We tried Tab Center, Snooze Tabs and Activity Stream, the latest Firefox experiments

We tried Tab Center, Snooze Tabs and Activity Stream, the latest Firefox experiments

At the beginning of 2016, Mozilla renewed its testing program to offer users the possibility to test the new Firefox features before they are implemented in the final version of the browser. With Firefox Test Pilot the user can play with the new features without even having to install an unstable version of the browser.

If you have installed the Test Pilot add-on in Firefox or if you dare to start using it, you can now try three new experiments with the browser tabs that will show you what Mozilla is working on and maybe we will see arrive in the immediate future. And, spoiler alert: it’s the best we’ve seen in Firefox in a long time.

Some time ago we talked about Min Vid, PageShot and Tracking Protection, three interesting Test Pilot functions, but that honestly will not call your attention as much as these three others. What Firefox is trying to do with the future of the tabs could change even the way we use the browser.

In Genbeta we have tried Tab Center, Activity Stream and Snooze Tabs, three new experiments from the Firefox Test Pilot program focused on the tabs. To get to the final version would offer extremely striking features that make things better than some popular extensions. If you want to try it for yourself, you just have to download the add-on in your stable version of Firefox from the Test Pilot website.

Tab Center

Tab Center or the center of tabs of Firefox, is an extremely interesting experiment with which basically replace the tabbed browsing in the Mozilla browser. This function adds a side panel where we can see thumbnails of each tab one below the other.

If you activate this feature all your tabs will be on one side instead of on top. If you have too many tabs open, you have a search engine to find the correct tab. The edge of the Tab Center can be dragged to be as big or small as you want. And best of all, you can press a button to remove it from the middle if it bothers you. Another button and you return to the tabbed browsing of always, whenever you want.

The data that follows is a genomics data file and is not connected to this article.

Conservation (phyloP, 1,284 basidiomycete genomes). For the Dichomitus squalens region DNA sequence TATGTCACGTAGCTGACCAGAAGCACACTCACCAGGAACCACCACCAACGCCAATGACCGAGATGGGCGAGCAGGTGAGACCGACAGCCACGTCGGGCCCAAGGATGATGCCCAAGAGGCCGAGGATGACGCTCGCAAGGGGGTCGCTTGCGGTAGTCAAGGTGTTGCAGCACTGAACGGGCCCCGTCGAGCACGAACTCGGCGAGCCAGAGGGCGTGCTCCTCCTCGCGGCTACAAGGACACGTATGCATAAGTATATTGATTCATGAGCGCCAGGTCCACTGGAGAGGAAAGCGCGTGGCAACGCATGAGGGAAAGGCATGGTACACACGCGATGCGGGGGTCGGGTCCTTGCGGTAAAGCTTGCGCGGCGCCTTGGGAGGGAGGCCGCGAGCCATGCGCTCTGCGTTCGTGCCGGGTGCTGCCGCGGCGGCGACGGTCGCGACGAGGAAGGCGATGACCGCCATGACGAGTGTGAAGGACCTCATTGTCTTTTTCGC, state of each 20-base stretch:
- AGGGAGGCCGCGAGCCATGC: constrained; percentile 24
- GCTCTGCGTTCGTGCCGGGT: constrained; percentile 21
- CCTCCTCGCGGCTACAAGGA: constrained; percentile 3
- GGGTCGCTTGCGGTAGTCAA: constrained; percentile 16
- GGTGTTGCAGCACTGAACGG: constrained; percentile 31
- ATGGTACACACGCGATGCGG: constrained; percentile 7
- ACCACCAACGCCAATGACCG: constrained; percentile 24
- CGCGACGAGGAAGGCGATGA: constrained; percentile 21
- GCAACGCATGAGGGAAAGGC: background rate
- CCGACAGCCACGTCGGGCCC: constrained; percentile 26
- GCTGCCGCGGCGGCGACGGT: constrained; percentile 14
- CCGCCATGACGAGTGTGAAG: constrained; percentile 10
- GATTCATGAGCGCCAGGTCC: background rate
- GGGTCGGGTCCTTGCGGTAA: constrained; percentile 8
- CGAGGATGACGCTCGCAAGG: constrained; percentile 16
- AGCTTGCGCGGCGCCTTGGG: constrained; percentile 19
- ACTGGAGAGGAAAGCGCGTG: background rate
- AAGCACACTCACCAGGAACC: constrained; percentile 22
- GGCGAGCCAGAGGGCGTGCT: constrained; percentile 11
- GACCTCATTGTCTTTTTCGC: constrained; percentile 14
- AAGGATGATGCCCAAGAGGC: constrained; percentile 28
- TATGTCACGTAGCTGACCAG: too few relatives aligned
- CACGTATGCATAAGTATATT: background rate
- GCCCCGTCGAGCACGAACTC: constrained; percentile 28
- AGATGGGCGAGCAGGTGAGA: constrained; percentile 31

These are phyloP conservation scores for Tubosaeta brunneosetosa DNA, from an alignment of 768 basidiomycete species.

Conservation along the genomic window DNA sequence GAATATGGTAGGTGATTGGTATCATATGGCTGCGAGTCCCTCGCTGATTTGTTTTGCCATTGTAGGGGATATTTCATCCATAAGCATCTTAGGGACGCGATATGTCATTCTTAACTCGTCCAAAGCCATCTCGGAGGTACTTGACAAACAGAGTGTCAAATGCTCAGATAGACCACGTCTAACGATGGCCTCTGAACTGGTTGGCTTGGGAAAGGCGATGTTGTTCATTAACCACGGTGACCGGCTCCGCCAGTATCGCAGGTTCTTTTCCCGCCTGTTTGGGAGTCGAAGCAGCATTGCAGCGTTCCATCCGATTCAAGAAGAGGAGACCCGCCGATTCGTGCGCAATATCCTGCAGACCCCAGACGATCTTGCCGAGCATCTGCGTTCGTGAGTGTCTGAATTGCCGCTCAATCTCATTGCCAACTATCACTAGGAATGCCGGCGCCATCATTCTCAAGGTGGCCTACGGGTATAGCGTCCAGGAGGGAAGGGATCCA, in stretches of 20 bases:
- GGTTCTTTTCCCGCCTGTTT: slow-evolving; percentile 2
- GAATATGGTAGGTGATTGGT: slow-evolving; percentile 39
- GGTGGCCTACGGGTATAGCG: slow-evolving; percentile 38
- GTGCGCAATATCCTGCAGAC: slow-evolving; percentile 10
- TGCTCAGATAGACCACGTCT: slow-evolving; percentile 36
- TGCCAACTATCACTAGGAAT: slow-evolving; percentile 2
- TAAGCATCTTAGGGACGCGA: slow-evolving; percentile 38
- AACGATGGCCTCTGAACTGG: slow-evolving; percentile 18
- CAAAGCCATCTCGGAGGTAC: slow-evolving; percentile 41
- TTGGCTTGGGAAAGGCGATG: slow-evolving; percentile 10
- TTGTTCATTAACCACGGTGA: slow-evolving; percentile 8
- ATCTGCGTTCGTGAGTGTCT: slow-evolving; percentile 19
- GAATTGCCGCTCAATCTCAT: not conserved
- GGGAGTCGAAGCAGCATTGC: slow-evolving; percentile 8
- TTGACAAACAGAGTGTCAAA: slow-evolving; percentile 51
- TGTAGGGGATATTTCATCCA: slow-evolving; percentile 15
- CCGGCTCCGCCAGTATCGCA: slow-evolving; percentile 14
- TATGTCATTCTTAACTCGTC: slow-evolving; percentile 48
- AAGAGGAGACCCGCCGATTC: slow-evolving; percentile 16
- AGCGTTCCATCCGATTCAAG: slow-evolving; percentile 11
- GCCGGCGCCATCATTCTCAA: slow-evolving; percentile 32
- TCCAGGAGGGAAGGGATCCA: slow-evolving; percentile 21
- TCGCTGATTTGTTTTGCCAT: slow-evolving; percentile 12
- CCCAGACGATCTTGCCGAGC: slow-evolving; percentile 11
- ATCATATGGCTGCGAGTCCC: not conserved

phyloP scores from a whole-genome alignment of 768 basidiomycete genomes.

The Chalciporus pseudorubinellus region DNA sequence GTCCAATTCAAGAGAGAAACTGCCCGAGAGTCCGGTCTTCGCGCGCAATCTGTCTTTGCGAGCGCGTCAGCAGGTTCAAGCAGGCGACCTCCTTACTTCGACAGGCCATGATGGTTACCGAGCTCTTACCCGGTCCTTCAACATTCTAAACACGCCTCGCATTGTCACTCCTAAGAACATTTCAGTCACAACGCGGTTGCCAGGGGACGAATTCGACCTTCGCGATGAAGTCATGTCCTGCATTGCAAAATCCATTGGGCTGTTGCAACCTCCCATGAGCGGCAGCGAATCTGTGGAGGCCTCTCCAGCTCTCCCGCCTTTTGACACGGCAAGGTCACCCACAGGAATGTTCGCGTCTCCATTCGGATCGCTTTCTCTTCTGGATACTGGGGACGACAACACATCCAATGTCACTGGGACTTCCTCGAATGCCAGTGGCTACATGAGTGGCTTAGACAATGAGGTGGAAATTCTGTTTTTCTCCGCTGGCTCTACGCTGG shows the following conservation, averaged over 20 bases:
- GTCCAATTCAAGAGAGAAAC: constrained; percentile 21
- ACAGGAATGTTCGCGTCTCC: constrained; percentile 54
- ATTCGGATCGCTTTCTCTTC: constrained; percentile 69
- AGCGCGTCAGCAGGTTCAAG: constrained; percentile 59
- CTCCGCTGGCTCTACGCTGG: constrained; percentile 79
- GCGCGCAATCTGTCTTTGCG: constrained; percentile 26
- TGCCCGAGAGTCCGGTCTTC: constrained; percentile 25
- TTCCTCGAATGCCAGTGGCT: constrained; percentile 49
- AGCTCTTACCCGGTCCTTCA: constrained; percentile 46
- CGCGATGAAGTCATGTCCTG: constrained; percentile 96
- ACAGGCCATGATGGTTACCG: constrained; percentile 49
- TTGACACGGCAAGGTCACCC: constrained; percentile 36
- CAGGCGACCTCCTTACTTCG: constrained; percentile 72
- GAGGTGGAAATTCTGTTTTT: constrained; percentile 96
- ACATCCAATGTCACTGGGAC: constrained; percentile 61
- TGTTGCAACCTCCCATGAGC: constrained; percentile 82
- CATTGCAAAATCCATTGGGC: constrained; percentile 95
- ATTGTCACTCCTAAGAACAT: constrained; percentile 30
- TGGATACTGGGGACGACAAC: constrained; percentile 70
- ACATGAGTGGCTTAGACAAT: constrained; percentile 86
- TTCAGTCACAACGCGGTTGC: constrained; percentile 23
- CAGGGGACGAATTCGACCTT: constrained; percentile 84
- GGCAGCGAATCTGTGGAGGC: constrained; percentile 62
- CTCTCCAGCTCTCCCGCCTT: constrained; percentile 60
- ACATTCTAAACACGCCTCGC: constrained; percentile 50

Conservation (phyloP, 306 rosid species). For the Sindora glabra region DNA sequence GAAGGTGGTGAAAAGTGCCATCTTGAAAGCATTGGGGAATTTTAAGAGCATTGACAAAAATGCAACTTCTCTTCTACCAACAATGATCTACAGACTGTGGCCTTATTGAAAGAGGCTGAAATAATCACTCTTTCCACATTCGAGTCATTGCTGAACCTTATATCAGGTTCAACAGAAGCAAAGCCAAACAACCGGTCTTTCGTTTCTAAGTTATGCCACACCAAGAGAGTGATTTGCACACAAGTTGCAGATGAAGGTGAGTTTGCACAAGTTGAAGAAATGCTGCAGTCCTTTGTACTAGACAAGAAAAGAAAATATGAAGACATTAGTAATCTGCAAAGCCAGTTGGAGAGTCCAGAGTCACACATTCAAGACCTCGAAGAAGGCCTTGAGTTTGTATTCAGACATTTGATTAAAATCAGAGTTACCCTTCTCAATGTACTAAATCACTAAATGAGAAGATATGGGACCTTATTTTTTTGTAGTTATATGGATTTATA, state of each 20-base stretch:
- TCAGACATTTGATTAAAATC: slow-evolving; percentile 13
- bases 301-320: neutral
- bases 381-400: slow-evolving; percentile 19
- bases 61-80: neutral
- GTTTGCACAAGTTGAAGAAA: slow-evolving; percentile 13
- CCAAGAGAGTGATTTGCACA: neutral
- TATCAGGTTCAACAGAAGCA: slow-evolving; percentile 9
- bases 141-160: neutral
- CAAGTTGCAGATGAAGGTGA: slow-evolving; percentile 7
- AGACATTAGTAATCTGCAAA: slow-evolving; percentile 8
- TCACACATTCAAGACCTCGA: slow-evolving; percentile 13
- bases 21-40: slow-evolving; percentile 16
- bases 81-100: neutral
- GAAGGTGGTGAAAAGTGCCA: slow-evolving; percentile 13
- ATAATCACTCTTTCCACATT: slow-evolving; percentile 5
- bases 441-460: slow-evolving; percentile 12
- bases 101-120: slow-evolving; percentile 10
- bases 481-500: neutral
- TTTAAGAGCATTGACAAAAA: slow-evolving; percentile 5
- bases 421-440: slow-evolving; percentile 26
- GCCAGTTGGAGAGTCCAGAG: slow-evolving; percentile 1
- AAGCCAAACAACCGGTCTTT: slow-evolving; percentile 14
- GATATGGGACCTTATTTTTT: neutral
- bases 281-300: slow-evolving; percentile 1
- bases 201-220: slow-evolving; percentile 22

Honestly I had never tried anything similar or using third-party add-ons, but I must say that navigating this way, especially if you’re one of those who choke on tabs and end up with illegible icons crammed side by side, the Tab Center offers a way more comfortable and visual to maintain order and move between everything you have open.

Snooze Tabs

Snooze Tabs is one of the most recent experiments in the Firefox Test Pilot. Basically it applies to the browser a function quite similar to what the Mailbox mail client offered, or what you can do with the Google Inbox. It’s a save for later on steroids.

This function for now experimental, adds a new button to the panel of tools of Firefox, with the you can do “snooze” of any tab, that is, forget about it for a moment and remove it from the middle, like the alarm at the time of get up. Snooze Tabs is perfect for removing distractions from the front, but without losing the page of view.

By default you have several options, from a later today, tomorrow, the weekend, next week, next month, or just the next time you open Firefox. You can also choose a specific date and time. When you press the button and choose when the tab will return, you have a confirmation message and “poof!” the tab goes away, it does not consume resources, it does not hinder, but you know exactly when it will appear again.

Activity Stream

Activity Stream is basically a replacement of the new tab page. It tries to offer a way for the user to navigate without losing the thread of what he is doing. Each time you open a new tab the Activity Stream shows you the most visited sites, your bookmarks and the recent history in each new tab.

Instead of having to visit the history separately if you are looking for something you had seen a while ago, yesterday, or a week ago, and closed, this function gives you an overview of your browsing chronologically.

This is perhaps the function of the three mentioned that I find greener, not only when installing it I can not get the button to access the stream, but it feels like an incomplete idea yet. However, it is perhaps as close as Firefox is to implement what they have called trails in Servo, or how Mozilla wants to evolve the web browsing model using tabs.

All Firefox Test Pilot experiments are available in stable versions of Firefox for both Windows, Linux and macOS.